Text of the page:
For each machine created, an Input Module and an Output Module are created. Further, a random number k may be chosen such that MIN_MODULES_PER_MACHINE≦k≦MAX_MODULES_PER_MACHINE, and k internal modules are created. In other embodiments, the initial number of internal modules in a machine may be chosen in a different manner. For example, in an embodiment the number of initial internal modules may be chosen based on the number of computations that are expected to be required to perform a desired task. In another embodiment, the number of internal modules chosen may be a fixed number.

Each module is constructed separately. External connections are added afterwards. For each module, a random number u may be chosen such that MIN_ACTIVE_ELEMENTS_PER_MODULE≦u≦MAX_ACTIVE_ELEMENTS_PER_MODULE. Next, u active elements are created. In other embodiments, the initial number of active elements in a module may be chosen in a different manner. For example, in an embodiment the number of initial active elements may be chosen based on the number of computations that are expected to be required to perform a desired task. In another embodiment, the number of active elements chosen may be a fixed number for a given machine or a fixed number for all machines. In another embodiment, there may be a fixed set of numbers in which each number represents the initial number of active elements in a module within a given initial machine.

For each active element, the refractory period may be randomly chosen between MIN_REFRACTORY_PERIOD and MAX_REFRACTORY_PERIOD. For each active element, the threshold may be randomly chosen between MIN_THRESHOLD and MAX_THRESHOLD. In other embodiments, the initial thresholds may be chosen in a different manner. For example, in an embodiment the value of an initial threshold may be chosen based on the number of initial input connections and/or type of computations that are expected to be required to perform a desired task. In another embodiment, the value of the initial thresholds may be chosen to be a fixed number. In an embodiment, the value of the initial thresholds may be chosen to be the same number for an entire module, for an entire machine and/or for all machines. In another embodiment, there may be a fixed set of thresholds in which each threshold represents the initial threshold of a given active element.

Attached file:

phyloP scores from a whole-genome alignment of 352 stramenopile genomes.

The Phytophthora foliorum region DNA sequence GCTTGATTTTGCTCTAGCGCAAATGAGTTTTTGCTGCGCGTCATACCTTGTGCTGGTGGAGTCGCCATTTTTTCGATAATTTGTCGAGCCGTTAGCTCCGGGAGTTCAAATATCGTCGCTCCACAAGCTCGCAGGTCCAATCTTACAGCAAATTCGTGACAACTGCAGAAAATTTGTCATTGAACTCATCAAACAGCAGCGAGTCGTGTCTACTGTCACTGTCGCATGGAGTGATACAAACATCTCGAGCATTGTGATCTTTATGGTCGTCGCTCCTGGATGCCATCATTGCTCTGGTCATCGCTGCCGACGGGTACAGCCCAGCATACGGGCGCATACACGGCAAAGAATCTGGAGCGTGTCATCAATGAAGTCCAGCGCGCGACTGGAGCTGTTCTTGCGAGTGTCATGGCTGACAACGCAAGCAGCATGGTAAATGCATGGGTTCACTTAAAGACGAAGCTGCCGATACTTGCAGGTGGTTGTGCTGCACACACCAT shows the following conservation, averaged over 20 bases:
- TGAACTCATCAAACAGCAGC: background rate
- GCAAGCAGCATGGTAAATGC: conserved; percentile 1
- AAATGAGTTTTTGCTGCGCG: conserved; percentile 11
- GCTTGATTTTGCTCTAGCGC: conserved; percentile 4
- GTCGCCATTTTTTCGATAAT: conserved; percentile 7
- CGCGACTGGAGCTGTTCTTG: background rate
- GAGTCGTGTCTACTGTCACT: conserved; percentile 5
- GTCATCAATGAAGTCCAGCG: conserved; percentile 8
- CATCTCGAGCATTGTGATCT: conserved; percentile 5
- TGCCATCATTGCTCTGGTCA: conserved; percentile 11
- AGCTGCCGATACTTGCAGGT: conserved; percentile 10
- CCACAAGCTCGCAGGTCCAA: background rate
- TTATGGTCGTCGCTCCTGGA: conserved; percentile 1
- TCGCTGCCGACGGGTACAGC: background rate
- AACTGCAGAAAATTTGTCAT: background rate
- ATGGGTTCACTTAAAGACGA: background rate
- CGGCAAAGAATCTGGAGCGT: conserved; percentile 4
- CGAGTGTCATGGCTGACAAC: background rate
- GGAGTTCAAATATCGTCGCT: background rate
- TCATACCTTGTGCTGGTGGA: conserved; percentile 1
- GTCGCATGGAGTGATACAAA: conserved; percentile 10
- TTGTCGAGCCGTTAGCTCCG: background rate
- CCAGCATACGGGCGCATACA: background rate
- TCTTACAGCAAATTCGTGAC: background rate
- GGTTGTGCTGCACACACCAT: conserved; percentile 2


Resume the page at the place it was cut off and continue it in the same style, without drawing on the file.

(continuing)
Next, for each active element, a random number v is chosen such that MINIMUM_CONNECTIONS≦v≦MAXIMUM_CONNECTIONS. This means that v connections are created for this particular active element. In other embodiments, the initial connections may be chosen in a different manner. For example, in an embodiment the number of initial connections may be chosen based on the number and/or type of computations that are expected to be required to perform a desired task. In another embodiment, the number of connections chosen may be a fixed number. In an embodiment, the number of the initial connections may be chosen to be the same number for an entire module, for an entire machine and/or for all machines. In another embodiment, there may be a fixed set of numbers in which each number represents the initial number of connections to a given active element.

For each of these v connections, the initial value of the message amplitude may be randomly chosen between MIN_AMPLITUDE and MAX_AMPLITUDE, inclusive. For each connection, the value of the message width is randomly chosen between MIN_MESSAGE_WIDTH and MAX_MESSAGE_WIDTH, inclusive. In other embodiments, the message widths may be chosen in a different manner. For example, in an embodiment the message widths may be chosen to have a fixed initial value. In an embodiment, all of the initial message widths may be chosen to be the same. In an embodiment, the value of the initial message widths may be chosen to be the same number for an entire module, for an entire machine and/or for all machines. In another embodiment, there may be a fixed set of numbers in which each number represents the initial message width of a given active element.